“You know Socrates. You and I are very much alike in many ways.” Says Albert. “We are both men who cherish our solitude and alone time. My passionate interest in social justice and social responsibility has always stood in curious contrast to a marked lack of desire for direct association with men and women. I am a horse for single harness, not cut out for tandem or teamwork. I have never belonged wholeheartedly to country or state, to my circle of friends, or even to my family. These ties have always been accompanied by a vague aloofness and the wish to withdraw into myself increases with the years. Such isolation is bitter, but I do not regret being cut off from the understanding and sympathy of other men. I lose something by it to be sure, but I am compensated for it in being rendered independent of the customs, opinions and prejudices of others, and am not tempted to rest my peace of mind upon such shifting foundations.”
“Well said Albert. We both function independently of other’s shifting foundations. Most have difficulty understanding this aspect of our nature, but we see and recognized it in each other because it exists in each so strongly. Like you, I have never belonged anywhere but here. And I must ask, if not mankind, what or who guides you?”
“The ideals which have lighted my way, and time after time have given me new courage to face life cheerfully, have been Kindness, Beauty, and Truth. The trite subjects of human efforts, possessions, outward success, luxury have always seemed to me contemptible.”
“I would add fame to that list of trite contemptibles.” I say.
“Yes. We should add fame to that list. Worshipped today, scorned or even crucified tomorrow, that is the fate of people whom—God knows why—the bored public has taken possession of.”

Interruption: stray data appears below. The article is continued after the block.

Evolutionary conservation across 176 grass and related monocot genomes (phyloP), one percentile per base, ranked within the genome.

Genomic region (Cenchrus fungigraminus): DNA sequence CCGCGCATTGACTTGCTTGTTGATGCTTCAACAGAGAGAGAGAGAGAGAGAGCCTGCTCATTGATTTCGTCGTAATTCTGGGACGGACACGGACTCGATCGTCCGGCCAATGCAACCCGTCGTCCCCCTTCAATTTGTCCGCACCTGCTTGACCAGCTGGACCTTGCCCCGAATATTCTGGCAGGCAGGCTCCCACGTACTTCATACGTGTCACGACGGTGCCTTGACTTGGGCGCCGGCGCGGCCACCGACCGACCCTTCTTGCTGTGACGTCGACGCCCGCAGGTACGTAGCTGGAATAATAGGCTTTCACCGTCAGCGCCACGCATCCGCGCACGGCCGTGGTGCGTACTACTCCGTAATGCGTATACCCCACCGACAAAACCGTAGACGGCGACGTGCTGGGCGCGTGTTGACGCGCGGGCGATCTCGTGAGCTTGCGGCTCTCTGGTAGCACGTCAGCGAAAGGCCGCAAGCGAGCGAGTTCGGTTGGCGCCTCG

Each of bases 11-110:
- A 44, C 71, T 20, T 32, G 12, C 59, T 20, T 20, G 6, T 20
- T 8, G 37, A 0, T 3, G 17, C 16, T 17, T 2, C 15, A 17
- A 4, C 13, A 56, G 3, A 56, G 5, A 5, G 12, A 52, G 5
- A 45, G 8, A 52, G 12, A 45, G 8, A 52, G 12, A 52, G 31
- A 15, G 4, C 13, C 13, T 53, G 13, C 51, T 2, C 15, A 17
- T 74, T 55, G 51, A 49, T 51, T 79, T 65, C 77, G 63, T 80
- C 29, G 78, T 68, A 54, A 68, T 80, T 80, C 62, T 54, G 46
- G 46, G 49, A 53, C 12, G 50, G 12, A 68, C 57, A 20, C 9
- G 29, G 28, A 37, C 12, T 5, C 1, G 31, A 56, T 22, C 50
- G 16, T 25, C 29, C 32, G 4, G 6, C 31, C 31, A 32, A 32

We both sit quietly for a while and take in the beauty unfolding before our eyes.
“You created this glorious place Socrates for us to to be inspired again by life. The true sign of intelligence is not knowledge but imagination and you my friend are very imaginative.”
“Thank you for that compliment Albert. It is my honor and pleasure to have you here as my guest. I need to be reminded of the role and importance of imagination in life.”
“My pleasure Socrates.”
“Speaking of imagination. I know you are a great lover of music and Pablo (Casals) is giving a concert this morning in the garden. He has a few new creations to share. We can continue our conversation during the walk down the mountain and perhaps afterwards we can soak in the hot springs.”
“An excellent idea Socrates. “If I were not a physicist, I would probably be a musician. I often think in music. I live my daydreams in music. I see my life in terms of music… I get the most joy in life out of music.”
“Of course you do. You are the Gate Keeper of Inspiration.” The two men laugh. “At least,” Albert continues, “The walk down is always easier than the walk up. It is a law of physics. I should know.”
“Of course you do my friend.”
The two men laughing together, leave the meditation hall and the early morning glow behind them.
The Gate Keeper Of Inspiration: Book II Chapter Seven — Iris Murdoch will be published on Sunday, September 01, 2019.